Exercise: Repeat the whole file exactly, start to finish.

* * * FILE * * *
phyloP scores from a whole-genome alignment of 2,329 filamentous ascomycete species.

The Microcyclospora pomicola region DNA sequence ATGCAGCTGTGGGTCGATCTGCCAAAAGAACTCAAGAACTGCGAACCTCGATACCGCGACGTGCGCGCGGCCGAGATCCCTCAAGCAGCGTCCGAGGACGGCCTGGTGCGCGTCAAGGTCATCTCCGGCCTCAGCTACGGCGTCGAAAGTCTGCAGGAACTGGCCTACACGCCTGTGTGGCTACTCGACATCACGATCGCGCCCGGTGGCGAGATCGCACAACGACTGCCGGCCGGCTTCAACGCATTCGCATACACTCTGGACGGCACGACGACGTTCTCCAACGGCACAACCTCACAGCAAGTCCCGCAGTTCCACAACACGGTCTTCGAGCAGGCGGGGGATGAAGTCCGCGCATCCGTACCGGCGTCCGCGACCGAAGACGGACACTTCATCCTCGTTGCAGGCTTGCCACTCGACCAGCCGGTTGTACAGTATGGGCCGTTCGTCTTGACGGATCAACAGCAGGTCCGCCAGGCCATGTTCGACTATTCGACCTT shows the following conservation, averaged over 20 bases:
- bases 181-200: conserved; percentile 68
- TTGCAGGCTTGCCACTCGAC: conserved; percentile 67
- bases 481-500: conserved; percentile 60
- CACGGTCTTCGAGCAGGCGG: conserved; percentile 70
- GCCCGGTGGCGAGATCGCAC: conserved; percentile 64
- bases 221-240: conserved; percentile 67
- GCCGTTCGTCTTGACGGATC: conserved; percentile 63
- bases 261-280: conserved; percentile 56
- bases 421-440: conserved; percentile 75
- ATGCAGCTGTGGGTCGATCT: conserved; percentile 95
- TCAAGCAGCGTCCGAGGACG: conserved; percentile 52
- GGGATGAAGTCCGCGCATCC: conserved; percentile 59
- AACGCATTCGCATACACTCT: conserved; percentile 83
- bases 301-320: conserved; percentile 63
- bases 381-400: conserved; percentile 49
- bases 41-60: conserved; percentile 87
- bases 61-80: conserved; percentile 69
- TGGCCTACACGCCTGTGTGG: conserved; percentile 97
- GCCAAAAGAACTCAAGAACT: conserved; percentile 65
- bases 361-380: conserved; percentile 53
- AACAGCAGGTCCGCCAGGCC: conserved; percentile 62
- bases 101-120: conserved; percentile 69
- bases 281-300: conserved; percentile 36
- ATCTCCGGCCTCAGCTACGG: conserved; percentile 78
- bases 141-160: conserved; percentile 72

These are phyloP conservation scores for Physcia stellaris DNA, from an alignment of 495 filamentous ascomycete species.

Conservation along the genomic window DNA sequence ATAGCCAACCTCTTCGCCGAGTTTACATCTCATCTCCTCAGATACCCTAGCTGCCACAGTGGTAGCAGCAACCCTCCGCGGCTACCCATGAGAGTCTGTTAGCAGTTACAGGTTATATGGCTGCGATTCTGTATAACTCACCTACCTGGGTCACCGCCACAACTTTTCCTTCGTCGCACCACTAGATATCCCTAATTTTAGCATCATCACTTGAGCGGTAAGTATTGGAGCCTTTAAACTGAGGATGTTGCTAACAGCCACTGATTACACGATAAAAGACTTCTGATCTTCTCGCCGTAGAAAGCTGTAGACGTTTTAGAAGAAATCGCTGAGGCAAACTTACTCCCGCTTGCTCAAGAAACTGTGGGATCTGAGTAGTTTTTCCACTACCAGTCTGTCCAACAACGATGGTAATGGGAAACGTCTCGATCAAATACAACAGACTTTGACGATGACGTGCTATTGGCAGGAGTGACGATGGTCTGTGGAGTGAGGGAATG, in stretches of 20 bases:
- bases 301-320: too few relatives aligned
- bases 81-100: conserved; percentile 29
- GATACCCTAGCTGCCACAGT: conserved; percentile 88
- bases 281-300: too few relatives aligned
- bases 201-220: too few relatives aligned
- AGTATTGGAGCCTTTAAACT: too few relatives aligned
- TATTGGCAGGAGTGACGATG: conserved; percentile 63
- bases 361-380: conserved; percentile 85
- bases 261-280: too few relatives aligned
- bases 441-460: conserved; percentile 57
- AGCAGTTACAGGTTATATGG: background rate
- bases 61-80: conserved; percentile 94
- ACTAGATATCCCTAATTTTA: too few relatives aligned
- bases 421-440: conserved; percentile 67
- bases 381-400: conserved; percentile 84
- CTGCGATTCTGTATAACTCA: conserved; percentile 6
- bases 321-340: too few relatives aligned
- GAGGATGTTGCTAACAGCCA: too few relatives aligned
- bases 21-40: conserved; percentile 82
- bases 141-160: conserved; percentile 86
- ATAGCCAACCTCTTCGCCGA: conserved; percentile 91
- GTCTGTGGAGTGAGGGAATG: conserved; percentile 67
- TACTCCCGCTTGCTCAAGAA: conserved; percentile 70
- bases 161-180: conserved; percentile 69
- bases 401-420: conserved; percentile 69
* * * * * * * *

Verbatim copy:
phyloP scores from a whole-genome alignment of 2,329 filamentous ascomycete species.

The Microcyclospora pomicola region DNA sequence ATGCAGCTGTGGGTCGATCTGCCAAAAGAACTCAAGAACTGCGAACCTCGATACCGCGACGTGCGCGCGGCCGAGATCCCTCAAGCAGCGTCCGAGGACGGCCTGGTGCGCGTCAAGGTCATCTCCGGCCTCAGCTACGGCGTCGAAAGTCTGCAGGAACTGGCCTACACGCCTGTGTGGCTACTCGACATCACGATCGCGCCCGGTGGCGAGATCGCACAACGACTGCCGGCCGGCTTCAACGCATTCGCATACACTCTGGACGGCACGACGACGTTCTCCAACGGCACAACCTCACAGCAAGTCCCGCAGTTCCACAACACGGTCTTCGAGCAGGCGGGGGATGAAGTCCGCGCATCCGTACCGGCGTCCGCGACCGAAGACGGACACTTCATCCTCGTTGCAGGCTTGCCACTCGACCAGCCGGTTGTACAGTATGGGCCGTTCGTCTTGACGGATCAACAGCAGGTCCGCCAGGCCATGTTCGACTATTCGACCTT shows the following conservation, averaged over 20 bases:
- bases 181-200: conserved; percentile 68
- TTGCAGGCTTGCCACTCGAC: conserved; percentile 67
- bases 481-500: conserved; percentile 60
- CACGGTCTTCGAGCAGGCGG: conserved; percentile 70
- GCCCGGTGGCGAGATCGCAC: conserved; percentile 64
- bases 221-240: conserved; percentile 67
- GCCGTTCGTCTTGACGGATC: conserved; percentile 63
- bases 261-280: conserved; percentile 56
- bases 421-440: conserved; percentile 75
- ATGCAGCTGTGGGTCGATCT: conserved; percentile 95
- TCAAGCAGCGTCCGAGGACG: conserved; percentile 52
- GGGATGAAGTCCGCGCATCC: conserved; percentile 59
- AACGCATTCGCATACACTCT: conserved; percentile 83
- bases 301-320: conserved; percentile 63
- bases 381-400: conserved; percentile 49
- bases 41-60: conserved; percentile 87
- bases 61-80: conserved; percentile 69
- TGGCCTACACGCCTGTGTGG: conserved; percentile 97
- GCCAAAAGAACTCAAGAACT: conserved; percentile 65
- bases 361-380: conserved; percentile 53
- AACAGCAGGTCCGCCAGGCC: conserved; percentile 62
- bases 101-120: conserved; percentile 69
- bases 281-300: conserved; percentile 36
- ATCTCCGGCCTCAGCTACGG: conserved; percentile 78
- bases 141-160: conserved; percentile 72

These are phyloP conservation scores for Physcia stellaris DNA, from an alignment of 495 filamentous ascomycete species.

Conservation along the genomic window DNA sequence ATAGCCAACCTCTTCGCCGAGTTTACATCTCATCTCCTCAGATACCCTAGCTGCCACAGTGGTAGCAGCAACCCTCCGCGGCTACCCATGAGAGTCTGTTAGCAGTTACAGGTTATATGGCTGCGATTCTGTATAACTCACCTACCTGGGTCACCGCCACAACTTTTCCTTCGTCGCACCACTAGATATCCCTAATTTTAGCATCATCACTTGAGCGGTAAGTATTGGAGCCTTTAAACTGAGGATGTTGCTAACAGCCACTGATTACACGATAAAAGACTTCTGATCTTCTCGCCGTAGAAAGCTGTAGACGTTTTAGAAGAAATCGCTGAGGCAAACTTACTCCCGCTTGCTCAAGAAACTGTGGGATCTGAGTAGTTTTTCCACTACCAGTCTGTCCAACAACGATGGTAATGGGAAACGTCTCGATCAAATACAACAGACTTTGACGATGACGTGCTATTGGCAGGAGTGACGATGGTCTGTGGAGTGAGGGAATG, in stretches of 20 bases:
- bases 301-320: too few relatives aligned
- bases 81-100: conserved; percentile 29
- GATACCCTAGCTGCCACAGT: conserved; percentile 88
- bases 281-300: too few relatives aligned
- bases 201-220: too few relatives aligned
- AGTATTGGAGCCTTTAAACT: too few relatives aligned
- TATTGGCAGGAGTGACGATG: conserved; percentile 63
- bases 361-380: conserved; percentile 85
- bases 261-280: too few relatives aligned
- bases 441-460: conserved; percentile 57
- AGCAGTTACAGGTTATATGG: background rate
- bases 61-80: conserved; percentile 94
- ACTAGATATCCCTAATTTTA: too few relatives aligned
- bases 421-440: conserved; percentile 67
- bases 381-400: conserved; percentile 84
- CTGCGATTCTGTATAACTCA: conserved; percentile 6
- bases 321-340: too few relatives aligned
- GAGGATGTTGCTAACAGCCA: too few relatives aligned
- bases 21-40: conserved; percentile 82
- bases 141-160: conserved; percentile 86
- ATAGCCAACCTCTTCGCCGA: conserved; percentile 91
- GTCTGTGGAGTGAGGGAATG: conserved; percentile 67
- TACTCCCGCTTGCTCAAGAA: conserved; percentile 70
- bases 161-180: conserved; percentile 69
- bases 401-420: conserved; percentile 69